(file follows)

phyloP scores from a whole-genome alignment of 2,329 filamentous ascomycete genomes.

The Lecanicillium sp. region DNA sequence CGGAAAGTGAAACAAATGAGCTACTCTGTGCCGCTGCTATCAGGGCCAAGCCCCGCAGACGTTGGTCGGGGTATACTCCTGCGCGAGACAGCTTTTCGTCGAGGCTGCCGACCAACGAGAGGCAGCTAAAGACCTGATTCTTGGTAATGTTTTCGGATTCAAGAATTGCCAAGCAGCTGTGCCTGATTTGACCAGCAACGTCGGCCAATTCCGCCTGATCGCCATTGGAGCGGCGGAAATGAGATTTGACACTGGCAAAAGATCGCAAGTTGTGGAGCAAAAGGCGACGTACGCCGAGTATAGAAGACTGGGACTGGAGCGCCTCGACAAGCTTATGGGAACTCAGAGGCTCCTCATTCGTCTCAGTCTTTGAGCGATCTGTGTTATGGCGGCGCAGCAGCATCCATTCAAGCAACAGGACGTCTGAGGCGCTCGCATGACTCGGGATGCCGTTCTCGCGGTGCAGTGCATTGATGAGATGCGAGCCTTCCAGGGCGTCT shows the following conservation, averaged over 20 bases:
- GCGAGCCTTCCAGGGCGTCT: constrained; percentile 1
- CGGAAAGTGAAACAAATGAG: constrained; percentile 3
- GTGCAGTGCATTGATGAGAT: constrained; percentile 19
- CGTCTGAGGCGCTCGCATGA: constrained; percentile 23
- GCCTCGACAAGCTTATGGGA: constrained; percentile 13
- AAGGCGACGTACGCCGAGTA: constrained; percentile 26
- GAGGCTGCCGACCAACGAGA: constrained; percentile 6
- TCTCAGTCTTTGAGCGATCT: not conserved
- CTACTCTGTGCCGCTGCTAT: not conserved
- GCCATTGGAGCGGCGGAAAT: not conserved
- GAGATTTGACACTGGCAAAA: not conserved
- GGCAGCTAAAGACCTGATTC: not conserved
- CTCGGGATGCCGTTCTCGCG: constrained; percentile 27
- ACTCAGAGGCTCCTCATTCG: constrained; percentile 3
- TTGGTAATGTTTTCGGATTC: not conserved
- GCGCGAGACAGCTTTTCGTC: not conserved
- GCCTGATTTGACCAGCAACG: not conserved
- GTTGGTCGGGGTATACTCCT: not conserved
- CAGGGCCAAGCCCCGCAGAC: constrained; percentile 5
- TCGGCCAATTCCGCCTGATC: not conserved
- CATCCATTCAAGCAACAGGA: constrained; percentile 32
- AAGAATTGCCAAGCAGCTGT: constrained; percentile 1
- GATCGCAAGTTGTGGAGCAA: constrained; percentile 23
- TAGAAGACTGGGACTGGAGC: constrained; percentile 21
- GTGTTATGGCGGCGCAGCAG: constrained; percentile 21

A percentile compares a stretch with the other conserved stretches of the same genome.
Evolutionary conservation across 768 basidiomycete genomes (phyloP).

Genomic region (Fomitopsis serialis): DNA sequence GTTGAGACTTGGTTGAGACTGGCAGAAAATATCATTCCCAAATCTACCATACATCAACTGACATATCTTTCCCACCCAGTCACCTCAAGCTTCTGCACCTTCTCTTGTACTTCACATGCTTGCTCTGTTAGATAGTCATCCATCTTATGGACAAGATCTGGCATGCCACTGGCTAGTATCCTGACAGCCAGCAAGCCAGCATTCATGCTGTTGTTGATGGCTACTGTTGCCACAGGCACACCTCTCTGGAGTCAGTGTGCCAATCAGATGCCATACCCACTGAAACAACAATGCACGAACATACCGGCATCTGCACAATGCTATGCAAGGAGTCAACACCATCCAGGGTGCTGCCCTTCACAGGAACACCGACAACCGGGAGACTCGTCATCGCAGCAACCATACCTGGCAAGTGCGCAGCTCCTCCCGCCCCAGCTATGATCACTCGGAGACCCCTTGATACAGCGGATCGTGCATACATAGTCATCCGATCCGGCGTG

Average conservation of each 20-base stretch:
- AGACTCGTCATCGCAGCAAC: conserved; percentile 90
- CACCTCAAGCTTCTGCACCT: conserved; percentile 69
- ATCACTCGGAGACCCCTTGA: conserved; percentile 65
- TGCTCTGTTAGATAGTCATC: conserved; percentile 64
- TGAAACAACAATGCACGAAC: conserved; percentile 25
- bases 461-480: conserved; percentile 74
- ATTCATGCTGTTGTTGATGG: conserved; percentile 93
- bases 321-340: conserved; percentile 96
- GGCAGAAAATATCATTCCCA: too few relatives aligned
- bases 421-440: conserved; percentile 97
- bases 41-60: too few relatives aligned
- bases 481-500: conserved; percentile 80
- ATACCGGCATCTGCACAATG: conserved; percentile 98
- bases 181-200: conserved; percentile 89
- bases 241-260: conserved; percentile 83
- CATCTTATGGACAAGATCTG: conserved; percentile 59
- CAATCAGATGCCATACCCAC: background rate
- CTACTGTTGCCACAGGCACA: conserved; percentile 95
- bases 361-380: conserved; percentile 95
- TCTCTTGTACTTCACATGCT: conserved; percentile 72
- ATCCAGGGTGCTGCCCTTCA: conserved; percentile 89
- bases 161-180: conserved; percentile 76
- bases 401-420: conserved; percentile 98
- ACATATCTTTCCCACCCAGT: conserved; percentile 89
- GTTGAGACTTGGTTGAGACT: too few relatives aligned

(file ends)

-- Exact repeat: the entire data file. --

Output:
phyloP scores from a whole-genome alignment of 2,329 filamentous ascomycete genomes.

The Lecanicillium sp. region DNA sequence CGGAAAGTGAAACAAATGAGCTACTCTGTGCCGCTGCTATCAGGGCCAAGCCCCGCAGACGTTGGTCGGGGTATACTCCTGCGCGAGACAGCTTTTCGTCGAGGCTGCCGACCAACGAGAGGCAGCTAAAGACCTGATTCTTGGTAATGTTTTCGGATTCAAGAATTGCCAAGCAGCTGTGCCTGATTTGACCAGCAACGTCGGCCAATTCCGCCTGATCGCCATTGGAGCGGCGGAAATGAGATTTGACACTGGCAAAAGATCGCAAGTTGTGGAGCAAAAGGCGACGTACGCCGAGTATAGAAGACTGGGACTGGAGCGCCTCGACAAGCTTATGGGAACTCAGAGGCTCCTCATTCGTCTCAGTCTTTGAGCGATCTGTGTTATGGCGGCGCAGCAGCATCCATTCAAGCAACAGGACGTCTGAGGCGCTCGCATGACTCGGGATGCCGTTCTCGCGGTGCAGTGCATTGATGAGATGCGAGCCTTCCAGGGCGTCT shows the following conservation, averaged over 20 bases:
- GCGAGCCTTCCAGGGCGTCT: constrained; percentile 1
- CGGAAAGTGAAACAAATGAG: constrained; percentile 3
- GTGCAGTGCATTGATGAGAT: constrained; percentile 19
- CGTCTGAGGCGCTCGCATGA: constrained; percentile 23
- GCCTCGACAAGCTTATGGGA: constrained; percentile 13
- AAGGCGACGTACGCCGAGTA: constrained; percentile 26
- GAGGCTGCCGACCAACGAGA: constrained; percentile 6
- TCTCAGTCTTTGAGCGATCT: not conserved
- CTACTCTGTGCCGCTGCTAT: not conserved
- GCCATTGGAGCGGCGGAAAT: not conserved
- GAGATTTGACACTGGCAAAA: not conserved
- GGCAGCTAAAGACCTGATTC: not conserved
- CTCGGGATGCCGTTCTCGCG: constrained; percentile 27
- ACTCAGAGGCTCCTCATTCG: constrained; percentile 3
- TTGGTAATGTTTTCGGATTC: not conserved
- GCGCGAGACAGCTTTTCGTC: not conserved
- GCCTGATTTGACCAGCAACG: not conserved
- GTTGGTCGGGGTATACTCCT: not conserved
- CAGGGCCAAGCCCCGCAGAC: constrained; percentile 5
- TCGGCCAATTCCGCCTGATC: not conserved
- CATCCATTCAAGCAACAGGA: constrained; percentile 32
- AAGAATTGCCAAGCAGCTGT: constrained; percentile 1
- GATCGCAAGTTGTGGAGCAA: constrained; percentile 23
- TAGAAGACTGGGACTGGAGC: constrained; percentile 21
- GTGTTATGGCGGCGCAGCAG: constrained; percentile 21

A percentile compares a stretch with the other conserved stretches of the same genome.
Evolutionary conservation across 768 basidiomycete genomes (phyloP).

Genomic region (Fomitopsis serialis): DNA sequence GTTGAGACTTGGTTGAGACTGGCAGAAAATATCATTCCCAAATCTACCATACATCAACTGACATATCTTTCCCACCCAGTCACCTCAAGCTTCTGCACCTTCTCTTGTACTTCACATGCTTGCTCTGTTAGATAGTCATCCATCTTATGGACAAGATCTGGCATGCCACTGGCTAGTATCCTGACAGCCAGCAAGCCAGCATTCATGCTGTTGTTGATGGCTACTGTTGCCACAGGCACACCTCTCTGGAGTCAGTGTGCCAATCAGATGCCATACCCACTGAAACAACAATGCACGAACATACCGGCATCTGCACAATGCTATGCAAGGAGTCAACACCATCCAGGGTGCTGCCCTTCACAGGAACACCGACAACCGGGAGACTCGTCATCGCAGCAACCATACCTGGCAAGTGCGCAGCTCCTCCCGCCCCAGCTATGATCACTCGGAGACCCCTTGATACAGCGGATCGTGCATACATAGTCATCCGATCCGGCGTG

Average conservation of each 20-base stretch:
- AGACTCGTCATCGCAGCAAC: conserved; percentile 90
- CACCTCAAGCTTCTGCACCT: conserved; percentile 69
- ATCACTCGGAGACCCCTTGA: conserved; percentile 65
- TGCTCTGTTAGATAGTCATC: conserved; percentile 64
- TGAAACAACAATGCACGAAC: conserved; percentile 25
- bases 461-480: conserved; percentile 74
- ATTCATGCTGTTGTTGATGG: conserved; percentile 93
- bases 321-340: conserved; percentile 96
- GGCAGAAAATATCATTCCCA: too few relatives aligned
- bases 421-440: conserved; percentile 97
- bases 41-60: too few relatives aligned
- bases 481-500: conserved; percentile 80
- ATACCGGCATCTGCACAATG: conserved; percentile 98
- bases 181-200: conserved; percentile 89
- bases 241-260: conserved; percentile 83
- CATCTTATGGACAAGATCTG: conserved; percentile 59
- CAATCAGATGCCATACCCAC: background rate
- CTACTGTTGCCACAGGCACA: conserved; percentile 95
- bases 361-380: conserved; percentile 95
- TCTCTTGTACTTCACATGCT: conserved; percentile 72
- ATCCAGGGTGCTGCCCTTCA: conserved; percentile 89
- bases 161-180: conserved; percentile 76
- bases 401-420: conserved; percentile 98
- ACATATCTTTCCCACCCAGT: conserved; percentile 89
- GTTGAGACTTGGTTGAGACT: too few relatives aligned